The exosolar planet HD189733b was detected in Oct. 2005 using radial velocity measurement by F. Bouchy at the Haute-Provence Obs. in France.  The planet has an orbital period of 2.219 days and a mass of 1.15 Jupiters.  The parent star, HD189733, has a mass of 0.82 Msun and is a spectral class G5; very similar in color and mass to our own Sun.  HD189733 is located in the constellation Velpecula approx. 60 light years from Earth.   The graph below plots the brightness [magnitude] of the star over the course of 4.8 hours.  As the exosolar planet passed between its parent star and Earth, its shadow diminished the magnitude of the star by a factor of ~0.4%   The ingress and egress angles of the light curve can be used to project the diameter of the exosolar planet.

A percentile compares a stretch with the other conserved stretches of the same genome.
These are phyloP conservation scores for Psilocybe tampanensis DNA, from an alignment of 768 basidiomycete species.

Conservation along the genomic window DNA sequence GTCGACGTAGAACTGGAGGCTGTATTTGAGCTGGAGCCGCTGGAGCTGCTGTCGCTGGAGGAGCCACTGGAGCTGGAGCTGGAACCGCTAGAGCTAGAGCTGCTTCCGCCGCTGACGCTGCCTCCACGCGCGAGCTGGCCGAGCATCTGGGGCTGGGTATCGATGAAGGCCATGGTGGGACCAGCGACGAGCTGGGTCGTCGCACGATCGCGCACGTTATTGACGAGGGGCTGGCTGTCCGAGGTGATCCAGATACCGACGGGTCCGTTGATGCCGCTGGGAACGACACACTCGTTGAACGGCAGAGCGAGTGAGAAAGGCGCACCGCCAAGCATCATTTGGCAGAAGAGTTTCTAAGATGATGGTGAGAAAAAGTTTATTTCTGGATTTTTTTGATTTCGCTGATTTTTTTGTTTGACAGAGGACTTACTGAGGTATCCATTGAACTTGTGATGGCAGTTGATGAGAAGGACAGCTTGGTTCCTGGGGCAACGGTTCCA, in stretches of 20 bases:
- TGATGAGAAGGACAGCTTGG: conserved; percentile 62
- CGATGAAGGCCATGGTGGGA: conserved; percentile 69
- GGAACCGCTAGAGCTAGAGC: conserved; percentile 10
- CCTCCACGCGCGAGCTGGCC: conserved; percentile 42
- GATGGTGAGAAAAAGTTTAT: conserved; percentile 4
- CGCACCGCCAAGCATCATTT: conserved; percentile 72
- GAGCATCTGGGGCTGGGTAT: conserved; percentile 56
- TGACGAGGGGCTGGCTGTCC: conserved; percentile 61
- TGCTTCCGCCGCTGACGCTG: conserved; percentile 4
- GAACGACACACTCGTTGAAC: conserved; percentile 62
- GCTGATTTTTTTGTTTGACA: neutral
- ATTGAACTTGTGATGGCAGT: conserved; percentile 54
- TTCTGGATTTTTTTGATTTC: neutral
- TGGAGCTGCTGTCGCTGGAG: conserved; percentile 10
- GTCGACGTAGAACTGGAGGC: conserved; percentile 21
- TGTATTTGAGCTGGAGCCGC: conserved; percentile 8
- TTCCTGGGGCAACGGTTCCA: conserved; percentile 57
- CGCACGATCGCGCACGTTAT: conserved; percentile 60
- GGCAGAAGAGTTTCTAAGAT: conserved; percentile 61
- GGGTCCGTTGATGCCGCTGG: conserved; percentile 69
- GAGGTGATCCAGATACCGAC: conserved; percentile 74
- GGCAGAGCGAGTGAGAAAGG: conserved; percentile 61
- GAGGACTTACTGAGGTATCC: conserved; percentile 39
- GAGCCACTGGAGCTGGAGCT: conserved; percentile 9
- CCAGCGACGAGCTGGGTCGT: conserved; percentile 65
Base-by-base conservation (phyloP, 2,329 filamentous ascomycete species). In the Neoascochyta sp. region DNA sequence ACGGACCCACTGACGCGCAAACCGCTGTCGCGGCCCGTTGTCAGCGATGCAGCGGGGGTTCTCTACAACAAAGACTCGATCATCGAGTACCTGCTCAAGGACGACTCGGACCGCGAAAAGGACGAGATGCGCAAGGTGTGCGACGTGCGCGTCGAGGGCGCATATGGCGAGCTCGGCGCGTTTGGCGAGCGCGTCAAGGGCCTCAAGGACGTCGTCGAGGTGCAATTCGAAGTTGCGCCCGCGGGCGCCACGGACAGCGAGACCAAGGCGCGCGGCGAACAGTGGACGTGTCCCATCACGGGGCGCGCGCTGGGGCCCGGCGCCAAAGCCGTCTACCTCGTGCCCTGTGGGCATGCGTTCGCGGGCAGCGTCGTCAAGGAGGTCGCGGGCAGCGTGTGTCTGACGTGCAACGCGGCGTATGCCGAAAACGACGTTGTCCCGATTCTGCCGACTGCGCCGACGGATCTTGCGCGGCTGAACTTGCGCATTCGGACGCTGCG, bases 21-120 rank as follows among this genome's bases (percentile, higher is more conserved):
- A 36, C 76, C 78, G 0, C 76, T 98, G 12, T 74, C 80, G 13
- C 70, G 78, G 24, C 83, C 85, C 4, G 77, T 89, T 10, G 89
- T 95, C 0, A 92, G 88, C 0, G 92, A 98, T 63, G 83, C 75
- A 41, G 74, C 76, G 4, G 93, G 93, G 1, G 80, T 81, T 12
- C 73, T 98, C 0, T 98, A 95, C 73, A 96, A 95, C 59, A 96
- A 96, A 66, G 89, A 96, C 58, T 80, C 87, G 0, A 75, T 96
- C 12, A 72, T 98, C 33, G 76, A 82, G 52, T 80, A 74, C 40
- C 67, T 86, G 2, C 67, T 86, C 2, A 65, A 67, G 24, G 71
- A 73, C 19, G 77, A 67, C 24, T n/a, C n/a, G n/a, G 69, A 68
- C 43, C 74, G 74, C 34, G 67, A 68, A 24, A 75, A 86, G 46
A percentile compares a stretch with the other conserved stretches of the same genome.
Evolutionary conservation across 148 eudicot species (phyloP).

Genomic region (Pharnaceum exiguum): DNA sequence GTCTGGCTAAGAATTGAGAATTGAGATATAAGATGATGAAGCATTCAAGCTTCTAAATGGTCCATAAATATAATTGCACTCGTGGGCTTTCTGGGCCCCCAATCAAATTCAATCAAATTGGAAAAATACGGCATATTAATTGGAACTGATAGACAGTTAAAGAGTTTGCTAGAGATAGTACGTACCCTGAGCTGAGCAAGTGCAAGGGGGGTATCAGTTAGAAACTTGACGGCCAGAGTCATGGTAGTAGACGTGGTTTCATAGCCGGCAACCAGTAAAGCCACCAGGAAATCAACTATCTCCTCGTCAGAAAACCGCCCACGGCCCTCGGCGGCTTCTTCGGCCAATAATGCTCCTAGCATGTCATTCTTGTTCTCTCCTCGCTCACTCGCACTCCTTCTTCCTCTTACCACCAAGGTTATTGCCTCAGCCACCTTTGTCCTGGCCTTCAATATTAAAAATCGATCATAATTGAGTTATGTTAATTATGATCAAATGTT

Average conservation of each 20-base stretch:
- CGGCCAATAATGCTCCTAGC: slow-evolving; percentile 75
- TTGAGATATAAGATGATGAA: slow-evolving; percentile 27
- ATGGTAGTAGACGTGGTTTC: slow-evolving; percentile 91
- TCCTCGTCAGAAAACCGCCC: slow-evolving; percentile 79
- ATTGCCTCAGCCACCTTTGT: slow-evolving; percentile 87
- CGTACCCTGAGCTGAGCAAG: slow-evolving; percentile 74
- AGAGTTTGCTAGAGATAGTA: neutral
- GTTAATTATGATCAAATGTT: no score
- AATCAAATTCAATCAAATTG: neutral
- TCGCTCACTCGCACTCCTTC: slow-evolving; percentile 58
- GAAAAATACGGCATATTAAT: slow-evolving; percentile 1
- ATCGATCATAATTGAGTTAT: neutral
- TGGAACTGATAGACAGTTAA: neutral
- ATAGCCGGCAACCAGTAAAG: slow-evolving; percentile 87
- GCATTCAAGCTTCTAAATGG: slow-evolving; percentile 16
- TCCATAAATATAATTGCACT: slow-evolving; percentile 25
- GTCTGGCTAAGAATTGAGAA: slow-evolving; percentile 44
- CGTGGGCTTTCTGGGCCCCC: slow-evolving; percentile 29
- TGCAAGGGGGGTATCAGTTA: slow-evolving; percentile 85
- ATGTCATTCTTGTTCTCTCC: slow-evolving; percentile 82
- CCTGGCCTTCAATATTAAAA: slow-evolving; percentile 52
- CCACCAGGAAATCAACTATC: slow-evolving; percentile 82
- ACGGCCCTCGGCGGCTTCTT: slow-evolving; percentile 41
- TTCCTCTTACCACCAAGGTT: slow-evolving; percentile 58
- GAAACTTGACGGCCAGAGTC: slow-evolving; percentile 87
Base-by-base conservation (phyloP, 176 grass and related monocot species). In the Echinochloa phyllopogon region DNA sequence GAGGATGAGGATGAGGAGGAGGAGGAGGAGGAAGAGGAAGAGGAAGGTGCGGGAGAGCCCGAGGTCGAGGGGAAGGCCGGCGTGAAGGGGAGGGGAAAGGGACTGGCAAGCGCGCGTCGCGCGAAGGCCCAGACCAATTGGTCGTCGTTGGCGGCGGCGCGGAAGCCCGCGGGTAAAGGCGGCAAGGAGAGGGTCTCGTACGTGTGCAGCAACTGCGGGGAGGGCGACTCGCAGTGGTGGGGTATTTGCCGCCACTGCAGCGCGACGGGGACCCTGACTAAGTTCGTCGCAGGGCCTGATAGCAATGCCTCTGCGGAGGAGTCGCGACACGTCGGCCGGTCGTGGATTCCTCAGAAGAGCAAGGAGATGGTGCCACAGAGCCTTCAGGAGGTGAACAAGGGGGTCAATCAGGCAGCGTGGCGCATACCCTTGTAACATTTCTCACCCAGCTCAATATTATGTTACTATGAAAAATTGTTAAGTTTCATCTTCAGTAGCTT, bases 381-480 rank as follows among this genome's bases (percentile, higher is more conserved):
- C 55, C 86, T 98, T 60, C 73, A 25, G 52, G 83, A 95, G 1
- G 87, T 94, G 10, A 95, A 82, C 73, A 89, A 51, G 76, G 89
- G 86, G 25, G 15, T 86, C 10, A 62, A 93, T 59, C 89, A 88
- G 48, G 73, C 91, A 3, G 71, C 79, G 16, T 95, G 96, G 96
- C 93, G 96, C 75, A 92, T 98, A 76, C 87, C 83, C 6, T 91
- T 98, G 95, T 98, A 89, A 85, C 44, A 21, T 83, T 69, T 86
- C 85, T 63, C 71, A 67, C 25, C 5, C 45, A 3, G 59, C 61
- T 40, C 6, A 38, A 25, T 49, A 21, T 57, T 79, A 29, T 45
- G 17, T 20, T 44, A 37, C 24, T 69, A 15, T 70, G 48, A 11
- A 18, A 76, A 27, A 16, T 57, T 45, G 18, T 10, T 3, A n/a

HD209458b
Sept. 15, 2004


Image by author

The exosolar planet HD209458b was inferred by the detection of stellar wobble.  This discovery was made by Marcy and Butler of the Carnegie Institute on Nov 4, 1999.  The exosolar planet was first detected by photometry on Nov 7, 1999 by Greg Henry of Tenn. State Univ.  Although the estimated diameter of the planet is 1.6 times that of the gas giant Jupiter, the density is only 63% that of Jupiter, making the planet a gas giant, also.

The author was able to detect the transit of the planet in front of the star in R band photometry on Sept. 15, 2004.  Over 500 images were taken and the average photometric magnitude was calculated for groups of 5 images [boxcar averaging].  A graph of the R band magnitude vs. time is shown below.